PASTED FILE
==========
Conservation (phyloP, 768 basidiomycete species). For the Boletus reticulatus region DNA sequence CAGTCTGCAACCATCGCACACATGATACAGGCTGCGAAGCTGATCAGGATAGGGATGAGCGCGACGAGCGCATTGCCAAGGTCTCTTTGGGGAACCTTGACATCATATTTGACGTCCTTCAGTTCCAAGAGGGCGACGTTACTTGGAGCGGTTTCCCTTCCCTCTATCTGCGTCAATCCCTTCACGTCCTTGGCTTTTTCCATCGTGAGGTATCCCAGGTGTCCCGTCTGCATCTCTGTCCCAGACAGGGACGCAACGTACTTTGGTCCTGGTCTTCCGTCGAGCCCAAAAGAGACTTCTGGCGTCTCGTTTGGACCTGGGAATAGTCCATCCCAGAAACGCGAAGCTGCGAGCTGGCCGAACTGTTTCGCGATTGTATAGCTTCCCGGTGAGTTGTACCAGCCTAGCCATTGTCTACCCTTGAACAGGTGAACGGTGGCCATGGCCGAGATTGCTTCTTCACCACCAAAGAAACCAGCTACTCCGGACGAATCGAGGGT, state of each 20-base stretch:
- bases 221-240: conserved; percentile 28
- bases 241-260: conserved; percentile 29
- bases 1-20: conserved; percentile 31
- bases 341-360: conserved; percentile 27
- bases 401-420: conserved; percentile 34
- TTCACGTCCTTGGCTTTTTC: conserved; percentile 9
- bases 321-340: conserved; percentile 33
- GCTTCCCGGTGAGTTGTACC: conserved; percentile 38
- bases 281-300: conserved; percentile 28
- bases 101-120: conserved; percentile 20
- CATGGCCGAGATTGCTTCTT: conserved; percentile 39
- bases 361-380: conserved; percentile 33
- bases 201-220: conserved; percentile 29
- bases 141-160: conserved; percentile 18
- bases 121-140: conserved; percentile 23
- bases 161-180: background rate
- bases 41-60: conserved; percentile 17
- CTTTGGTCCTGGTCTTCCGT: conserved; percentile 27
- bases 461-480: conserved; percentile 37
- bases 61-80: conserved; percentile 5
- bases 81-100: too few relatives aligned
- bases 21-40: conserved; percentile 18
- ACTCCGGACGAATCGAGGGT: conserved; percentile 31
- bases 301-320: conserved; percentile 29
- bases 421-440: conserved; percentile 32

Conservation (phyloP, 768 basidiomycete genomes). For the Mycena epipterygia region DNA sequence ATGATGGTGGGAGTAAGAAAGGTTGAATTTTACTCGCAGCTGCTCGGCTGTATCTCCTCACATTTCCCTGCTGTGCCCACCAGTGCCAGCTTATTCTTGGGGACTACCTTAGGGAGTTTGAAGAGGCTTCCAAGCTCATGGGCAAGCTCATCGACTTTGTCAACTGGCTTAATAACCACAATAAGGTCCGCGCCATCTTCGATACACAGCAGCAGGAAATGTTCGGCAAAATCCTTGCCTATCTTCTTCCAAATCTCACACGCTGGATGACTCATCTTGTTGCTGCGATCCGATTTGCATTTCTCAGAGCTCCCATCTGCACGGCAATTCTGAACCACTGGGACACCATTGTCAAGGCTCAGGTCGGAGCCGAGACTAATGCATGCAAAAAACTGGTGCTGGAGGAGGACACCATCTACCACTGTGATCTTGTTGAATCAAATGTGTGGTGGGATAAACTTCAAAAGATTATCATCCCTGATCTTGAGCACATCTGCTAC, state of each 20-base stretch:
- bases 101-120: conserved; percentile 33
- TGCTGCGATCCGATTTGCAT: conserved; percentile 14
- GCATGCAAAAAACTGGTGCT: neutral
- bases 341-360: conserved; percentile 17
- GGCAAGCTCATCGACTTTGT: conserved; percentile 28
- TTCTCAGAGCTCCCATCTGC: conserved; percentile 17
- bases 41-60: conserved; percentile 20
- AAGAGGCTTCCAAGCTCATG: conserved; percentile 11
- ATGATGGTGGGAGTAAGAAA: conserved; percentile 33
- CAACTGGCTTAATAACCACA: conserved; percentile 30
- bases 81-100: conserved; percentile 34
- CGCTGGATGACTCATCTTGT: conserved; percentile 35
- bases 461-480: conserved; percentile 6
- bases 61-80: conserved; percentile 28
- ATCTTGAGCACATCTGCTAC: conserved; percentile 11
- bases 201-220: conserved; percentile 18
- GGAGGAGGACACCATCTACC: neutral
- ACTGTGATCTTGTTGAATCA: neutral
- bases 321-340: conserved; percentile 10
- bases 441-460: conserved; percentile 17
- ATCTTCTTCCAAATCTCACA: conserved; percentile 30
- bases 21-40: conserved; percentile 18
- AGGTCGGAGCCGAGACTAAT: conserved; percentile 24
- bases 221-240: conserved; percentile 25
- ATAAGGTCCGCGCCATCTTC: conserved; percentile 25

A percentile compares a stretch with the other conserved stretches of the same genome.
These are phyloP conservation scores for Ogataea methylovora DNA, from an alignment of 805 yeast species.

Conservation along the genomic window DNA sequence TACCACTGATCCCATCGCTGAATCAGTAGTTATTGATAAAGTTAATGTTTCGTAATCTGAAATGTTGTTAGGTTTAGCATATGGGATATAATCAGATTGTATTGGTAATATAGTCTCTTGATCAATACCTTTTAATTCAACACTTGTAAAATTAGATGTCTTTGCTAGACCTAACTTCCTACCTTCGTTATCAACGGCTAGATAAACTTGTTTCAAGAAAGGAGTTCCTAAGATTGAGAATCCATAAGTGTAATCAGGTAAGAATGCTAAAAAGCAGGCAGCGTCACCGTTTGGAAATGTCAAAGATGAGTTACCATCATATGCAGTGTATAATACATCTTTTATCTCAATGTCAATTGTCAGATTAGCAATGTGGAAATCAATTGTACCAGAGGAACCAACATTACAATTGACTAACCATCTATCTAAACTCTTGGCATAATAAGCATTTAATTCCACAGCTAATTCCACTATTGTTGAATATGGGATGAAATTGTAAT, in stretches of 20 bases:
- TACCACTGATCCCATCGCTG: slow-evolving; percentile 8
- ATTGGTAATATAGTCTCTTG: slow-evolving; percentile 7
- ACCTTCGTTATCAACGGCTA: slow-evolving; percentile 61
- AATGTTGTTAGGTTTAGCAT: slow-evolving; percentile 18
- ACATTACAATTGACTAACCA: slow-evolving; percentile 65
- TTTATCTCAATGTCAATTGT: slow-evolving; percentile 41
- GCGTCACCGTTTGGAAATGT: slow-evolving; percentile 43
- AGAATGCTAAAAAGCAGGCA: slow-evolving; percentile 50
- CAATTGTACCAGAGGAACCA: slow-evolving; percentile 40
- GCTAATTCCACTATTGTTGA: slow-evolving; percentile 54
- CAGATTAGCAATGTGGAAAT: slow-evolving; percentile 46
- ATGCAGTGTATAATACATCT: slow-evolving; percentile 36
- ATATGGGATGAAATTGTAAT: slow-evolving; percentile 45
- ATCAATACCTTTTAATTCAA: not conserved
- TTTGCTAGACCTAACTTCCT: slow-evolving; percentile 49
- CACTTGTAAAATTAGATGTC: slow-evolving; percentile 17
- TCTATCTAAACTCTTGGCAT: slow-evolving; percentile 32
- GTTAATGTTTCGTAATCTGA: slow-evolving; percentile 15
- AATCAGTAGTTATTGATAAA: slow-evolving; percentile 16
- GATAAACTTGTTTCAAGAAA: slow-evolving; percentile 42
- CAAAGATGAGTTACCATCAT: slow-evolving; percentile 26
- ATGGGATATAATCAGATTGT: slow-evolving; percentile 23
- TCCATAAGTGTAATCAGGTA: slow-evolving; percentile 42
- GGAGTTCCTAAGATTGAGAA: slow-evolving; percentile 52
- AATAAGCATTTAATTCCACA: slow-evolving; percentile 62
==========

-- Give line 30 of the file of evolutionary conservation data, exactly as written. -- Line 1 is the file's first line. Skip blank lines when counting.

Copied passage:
- GCATGCAAAAAACTGGTGCT: neutral